In humans, symptoms are similar to those of infection with Y. enterocolitica (fever and right-sided abdominal pain), except that the diarrheal component is often absent, which sometimes makes the resulting condition difficult to diagnose. Y. pseudotuberculosis infections can mimic appendicitis, especially in children and younger adults, and, in rare cases the disease may cause skin complaints (erythema nodosum), joint stiffness and pain (reactive arthritis), or spread of bacteria to the blood (bacteremia).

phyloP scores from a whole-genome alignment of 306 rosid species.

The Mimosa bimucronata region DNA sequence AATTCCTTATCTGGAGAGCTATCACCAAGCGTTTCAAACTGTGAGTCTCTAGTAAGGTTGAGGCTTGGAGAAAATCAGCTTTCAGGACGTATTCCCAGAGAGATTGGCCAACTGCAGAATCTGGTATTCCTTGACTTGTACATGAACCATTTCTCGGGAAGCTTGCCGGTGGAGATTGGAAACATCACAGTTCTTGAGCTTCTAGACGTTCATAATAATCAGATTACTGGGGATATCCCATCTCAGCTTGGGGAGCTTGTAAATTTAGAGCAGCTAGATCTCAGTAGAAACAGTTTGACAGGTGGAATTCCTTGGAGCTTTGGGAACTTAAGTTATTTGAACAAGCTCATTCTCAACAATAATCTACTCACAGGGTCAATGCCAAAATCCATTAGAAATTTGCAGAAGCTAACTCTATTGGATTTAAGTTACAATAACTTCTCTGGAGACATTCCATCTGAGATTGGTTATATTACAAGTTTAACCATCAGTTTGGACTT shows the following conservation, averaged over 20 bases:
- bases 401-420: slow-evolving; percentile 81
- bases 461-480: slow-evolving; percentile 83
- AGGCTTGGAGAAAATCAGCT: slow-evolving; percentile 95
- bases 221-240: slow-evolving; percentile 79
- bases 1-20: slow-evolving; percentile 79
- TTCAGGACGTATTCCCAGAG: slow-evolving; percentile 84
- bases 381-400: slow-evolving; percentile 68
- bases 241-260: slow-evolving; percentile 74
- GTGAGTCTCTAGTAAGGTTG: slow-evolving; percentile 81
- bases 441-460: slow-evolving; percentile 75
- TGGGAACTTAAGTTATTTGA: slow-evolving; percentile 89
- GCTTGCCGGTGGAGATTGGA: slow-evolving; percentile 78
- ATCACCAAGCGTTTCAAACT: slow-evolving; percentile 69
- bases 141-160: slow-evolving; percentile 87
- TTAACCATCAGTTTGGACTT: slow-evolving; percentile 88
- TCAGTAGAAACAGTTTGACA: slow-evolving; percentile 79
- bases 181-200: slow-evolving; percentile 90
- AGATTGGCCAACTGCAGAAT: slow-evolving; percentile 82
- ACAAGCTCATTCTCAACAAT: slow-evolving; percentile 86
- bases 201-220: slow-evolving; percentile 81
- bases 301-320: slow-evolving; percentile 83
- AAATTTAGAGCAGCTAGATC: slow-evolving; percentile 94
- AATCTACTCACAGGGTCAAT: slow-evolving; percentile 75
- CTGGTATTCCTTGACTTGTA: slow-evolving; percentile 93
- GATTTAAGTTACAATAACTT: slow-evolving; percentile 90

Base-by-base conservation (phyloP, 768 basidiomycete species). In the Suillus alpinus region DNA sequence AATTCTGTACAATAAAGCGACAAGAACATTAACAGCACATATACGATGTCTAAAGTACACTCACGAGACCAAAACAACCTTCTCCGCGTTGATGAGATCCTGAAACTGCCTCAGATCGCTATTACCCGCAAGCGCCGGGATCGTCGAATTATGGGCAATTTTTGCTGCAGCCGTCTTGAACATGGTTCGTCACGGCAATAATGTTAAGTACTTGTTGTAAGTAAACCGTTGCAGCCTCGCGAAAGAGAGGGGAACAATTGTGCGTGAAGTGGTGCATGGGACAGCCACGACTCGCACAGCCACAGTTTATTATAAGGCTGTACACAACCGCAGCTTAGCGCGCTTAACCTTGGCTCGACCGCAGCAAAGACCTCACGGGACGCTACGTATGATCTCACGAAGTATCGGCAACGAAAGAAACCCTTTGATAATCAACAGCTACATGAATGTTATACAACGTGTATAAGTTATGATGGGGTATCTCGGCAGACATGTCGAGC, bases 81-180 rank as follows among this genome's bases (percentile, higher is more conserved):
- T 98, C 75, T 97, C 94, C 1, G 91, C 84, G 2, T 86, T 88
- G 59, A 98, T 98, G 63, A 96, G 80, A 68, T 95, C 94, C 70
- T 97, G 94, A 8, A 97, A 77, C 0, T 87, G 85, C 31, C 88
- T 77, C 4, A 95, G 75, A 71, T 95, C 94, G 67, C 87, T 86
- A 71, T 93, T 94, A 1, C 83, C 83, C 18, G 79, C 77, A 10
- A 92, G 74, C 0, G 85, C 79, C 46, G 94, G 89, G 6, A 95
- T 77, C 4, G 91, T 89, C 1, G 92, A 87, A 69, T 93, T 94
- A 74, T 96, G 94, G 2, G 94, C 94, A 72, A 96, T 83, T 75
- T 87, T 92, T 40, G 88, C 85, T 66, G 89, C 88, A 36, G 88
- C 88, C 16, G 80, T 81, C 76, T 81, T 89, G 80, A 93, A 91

Infection usually becomes apparent 5–10 days after exposure and typically lasts 1–3 weeks without treatment. In complex cases or those involving immunocompromised patients, antibiotics may be necessary for resolution; ampicillin, aminoglycosides, tetracycline, chloramphenicol, or a cephalosporin may all be effective.
The recently described syndrome Izumi-fever has been linked to infection with Y.pseudotuberculosis.
Findings from Umea University, Department of Molecular Biology advance knowledge in yersinia pseudotuberculosis infections.
Oct 19, 2010; Fresh data on yersinia pseudotuberculosis infections are presented in the report 'The membrane localization domain is required...